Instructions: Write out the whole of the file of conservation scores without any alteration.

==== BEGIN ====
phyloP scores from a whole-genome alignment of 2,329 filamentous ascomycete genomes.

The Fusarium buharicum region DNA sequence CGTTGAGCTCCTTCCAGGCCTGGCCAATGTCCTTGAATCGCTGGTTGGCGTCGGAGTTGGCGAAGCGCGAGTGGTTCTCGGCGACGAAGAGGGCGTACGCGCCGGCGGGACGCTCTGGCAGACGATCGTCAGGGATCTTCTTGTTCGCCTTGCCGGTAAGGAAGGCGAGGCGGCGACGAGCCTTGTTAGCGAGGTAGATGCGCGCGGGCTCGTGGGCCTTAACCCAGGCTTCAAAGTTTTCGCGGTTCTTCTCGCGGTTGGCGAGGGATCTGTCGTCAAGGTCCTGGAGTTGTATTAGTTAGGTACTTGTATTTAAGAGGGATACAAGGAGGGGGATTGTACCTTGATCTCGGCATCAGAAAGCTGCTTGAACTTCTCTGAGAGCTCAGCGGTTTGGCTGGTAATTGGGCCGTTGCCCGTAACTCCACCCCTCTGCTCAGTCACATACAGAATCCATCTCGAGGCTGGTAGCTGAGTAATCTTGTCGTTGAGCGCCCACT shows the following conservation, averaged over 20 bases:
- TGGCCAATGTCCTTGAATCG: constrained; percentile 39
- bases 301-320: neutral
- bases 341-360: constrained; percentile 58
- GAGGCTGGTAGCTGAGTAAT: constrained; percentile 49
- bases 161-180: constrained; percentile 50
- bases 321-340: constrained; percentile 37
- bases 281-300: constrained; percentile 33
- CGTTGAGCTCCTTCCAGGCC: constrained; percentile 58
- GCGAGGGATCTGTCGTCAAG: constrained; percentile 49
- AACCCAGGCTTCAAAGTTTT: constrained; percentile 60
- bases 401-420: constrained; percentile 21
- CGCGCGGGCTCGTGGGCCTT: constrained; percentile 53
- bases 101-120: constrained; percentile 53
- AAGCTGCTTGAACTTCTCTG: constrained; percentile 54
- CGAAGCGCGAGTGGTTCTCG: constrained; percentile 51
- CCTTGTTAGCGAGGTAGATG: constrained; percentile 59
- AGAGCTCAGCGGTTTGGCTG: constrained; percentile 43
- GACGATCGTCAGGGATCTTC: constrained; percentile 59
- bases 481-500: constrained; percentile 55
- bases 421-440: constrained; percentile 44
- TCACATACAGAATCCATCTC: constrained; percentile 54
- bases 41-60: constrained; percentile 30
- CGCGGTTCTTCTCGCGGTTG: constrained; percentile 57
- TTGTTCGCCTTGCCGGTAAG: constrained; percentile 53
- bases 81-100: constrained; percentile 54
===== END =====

phyloP scores from a whole-genome alignment of 2,329 filamentous ascomycete genomes.

The Fusarium buharicum region DNA sequence CGTTGAGCTCCTTCCAGGCCTGGCCAATGTCCTTGAATCGCTGGTTGGCGTCGGAGTTGGCGAAGCGCGAGTGGTTCTCGGCGACGAAGAGGGCGTACGCGCCGGCGGGACGCTCTGGCAGACGATCGTCAGGGATCTTCTTGTTCGCCTTGCCGGTAAGGAAGGCGAGGCGGCGACGAGCCTTGTTAGCGAGGTAGATGCGCGCGGGCTCGTGGGCCTTAACCCAGGCTTCAAAGTTTTCGCGGTTCTTCTCGCGGTTGGCGAGGGATCTGTCGTCAAGGTCCTGGAGTTGTATTAGTTAGGTACTTGTATTTAAGAGGGATACAAGGAGGGGGATTGTACCTTGATCTCGGCATCAGAAAGCTGCTTGAACTTCTCTGAGAGCTCAGCGGTTTGGCTGGTAATTGGGCCGTTGCCCGTAACTCCACCCCTCTGCTCAGTCACATACAGAATCCATCTCGAGGCTGGTAGCTGAGTAATCTTGTCGTTGAGCGCCCACT shows the following conservation, averaged over 20 bases:
- TGGCCAATGTCCTTGAATCG: constrained; percentile 39
- bases 301-320: neutral
- bases 341-360: constrained; percentile 58
- GAGGCTGGTAGCTGAGTAAT: constrained; percentile 49
- bases 161-180: constrained; percentile 50
- bases 321-340: constrained; percentile 37
- bases 281-300: constrained; percentile 33
- CGTTGAGCTCCTTCCAGGCC: constrained; percentile 58
- GCGAGGGATCTGTCGTCAAG: constrained; percentile 49
- AACCCAGGCTTCAAAGTTTT: constrained; percentile 60
- bases 401-420: constrained; percentile 21
- CGCGCGGGCTCGTGGGCCTT: constrained; percentile 53
- bases 101-120: constrained; percentile 53
- AAGCTGCTTGAACTTCTCTG: constrained; percentile 54
- CGAAGCGCGAGTGGTTCTCG: constrained; percentile 51
- CCTTGTTAGCGAGGTAGATG: constrained; percentile 59
- AGAGCTCAGCGGTTTGGCTG: constrained; percentile 43
- GACGATCGTCAGGGATCTTC: constrained; percentile 59
- bases 481-500: constrained; percentile 55
- bases 421-440: constrained; percentile 44
- TCACATACAGAATCCATCTC: constrained; percentile 54
- bases 41-60: constrained; percentile 30
- CGCGGTTCTTCTCGCGGTTG: constrained; percentile 57
- TTGTTCGCCTTGCCGGTAAG: constrained; percentile 53
- bases 81-100: constrained; percentile 54